With thirty-two years of history under their collective belts, New Model Army are one of the most (if not the most) successful band’s ever to have avoided having a single chart hit. Followed by fiercely loyal fans and possessed of an enviable back catalogue that roams the gamut of sub-genres within rock music, the band have become a staple fixture of the festival scene, popping up at a metal festival one minute and a folk festival the next, always intriguing the audience and yet never compromising in order to fit into a particular slot. Intelligent and passionate the band have, over the years, sought to comment on any number of complex issues such as the financial crisis and the Falklands, and yet they remain contradictory and outside of any one political philosophy, their singer Justin Sullivan adamant that they are an emotional band and not a political act in any traditional sense.
Given the band’s history and stature, it was with some nerves that we approached a phone interview with Justin (in order to celebrate the re-release of ‘Vengeance’), only to find him quietly courteous and contemplative, willing to answer questions in great detail and often with plenty of tangential elements as well. We present this mammoth session to you in full and wish only to note that this was one of the most interesting and exciting of the interviews SonicAbuse have had the pleasure to conduct.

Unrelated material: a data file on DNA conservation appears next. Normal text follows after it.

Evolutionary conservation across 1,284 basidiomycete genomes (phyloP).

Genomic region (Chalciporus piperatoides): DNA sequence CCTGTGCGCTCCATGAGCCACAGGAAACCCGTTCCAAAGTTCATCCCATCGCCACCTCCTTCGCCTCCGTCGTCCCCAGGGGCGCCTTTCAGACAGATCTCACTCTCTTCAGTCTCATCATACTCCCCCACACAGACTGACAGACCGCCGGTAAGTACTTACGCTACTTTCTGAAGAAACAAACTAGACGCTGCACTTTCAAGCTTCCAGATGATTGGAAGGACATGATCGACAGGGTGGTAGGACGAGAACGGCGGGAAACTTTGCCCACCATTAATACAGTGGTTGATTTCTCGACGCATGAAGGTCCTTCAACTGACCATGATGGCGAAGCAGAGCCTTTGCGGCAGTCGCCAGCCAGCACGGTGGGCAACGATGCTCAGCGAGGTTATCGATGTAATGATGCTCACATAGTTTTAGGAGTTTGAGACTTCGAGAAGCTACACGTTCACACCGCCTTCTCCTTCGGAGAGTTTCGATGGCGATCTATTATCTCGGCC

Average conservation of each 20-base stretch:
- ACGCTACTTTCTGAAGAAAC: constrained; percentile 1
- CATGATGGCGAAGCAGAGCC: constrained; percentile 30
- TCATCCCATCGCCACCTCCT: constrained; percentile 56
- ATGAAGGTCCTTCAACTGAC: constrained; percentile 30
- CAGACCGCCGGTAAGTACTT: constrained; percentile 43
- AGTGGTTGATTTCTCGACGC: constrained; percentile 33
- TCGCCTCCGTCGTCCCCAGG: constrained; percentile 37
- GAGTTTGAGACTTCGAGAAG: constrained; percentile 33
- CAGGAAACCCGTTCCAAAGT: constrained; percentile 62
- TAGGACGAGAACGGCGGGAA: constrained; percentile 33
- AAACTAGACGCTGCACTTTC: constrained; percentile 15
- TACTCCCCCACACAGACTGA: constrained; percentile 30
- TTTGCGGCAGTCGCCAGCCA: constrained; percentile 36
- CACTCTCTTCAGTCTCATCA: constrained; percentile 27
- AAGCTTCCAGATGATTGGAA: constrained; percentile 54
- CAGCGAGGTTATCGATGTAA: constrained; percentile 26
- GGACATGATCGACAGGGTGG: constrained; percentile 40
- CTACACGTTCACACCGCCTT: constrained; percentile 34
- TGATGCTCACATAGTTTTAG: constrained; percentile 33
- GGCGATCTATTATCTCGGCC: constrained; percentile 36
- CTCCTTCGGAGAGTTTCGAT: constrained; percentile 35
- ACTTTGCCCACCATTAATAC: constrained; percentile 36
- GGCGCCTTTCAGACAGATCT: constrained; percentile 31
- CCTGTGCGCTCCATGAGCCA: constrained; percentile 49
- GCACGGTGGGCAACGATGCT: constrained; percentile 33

32 years is a remarkable career for any band and NMA seem to have been more combustible than most, are you surprised at the longevity of the band?
Hmm – I think that would be an understatement! I think we expected to last two weeks and then we were always splitting up, always during the early years – I think I left the band six times! We were on the point of imploding at all times throughout our career… and still, every now and again.
Is that one of the things that has led to the quite changeable nature of the music that you’ve produced?
I think that if you get together people where at least… you can have someone in the band that’s moderately passive, but you need at least two or three very active or passionate members and once y9ou’ve got that, you’ve got combustibility… and you haven’t got that, it’s a waste of bloody time! If no one feels passionately enough to argue their point then there’s no passion. And people assume because I’m the one person who’s gone through the various stages of the band, people assume that the modern NMA is me – but actually it’s just combustible as it ever was because everybody who’s in the band now feels just as strongly about stuff as I do, so we still argue… which is the way it should be though.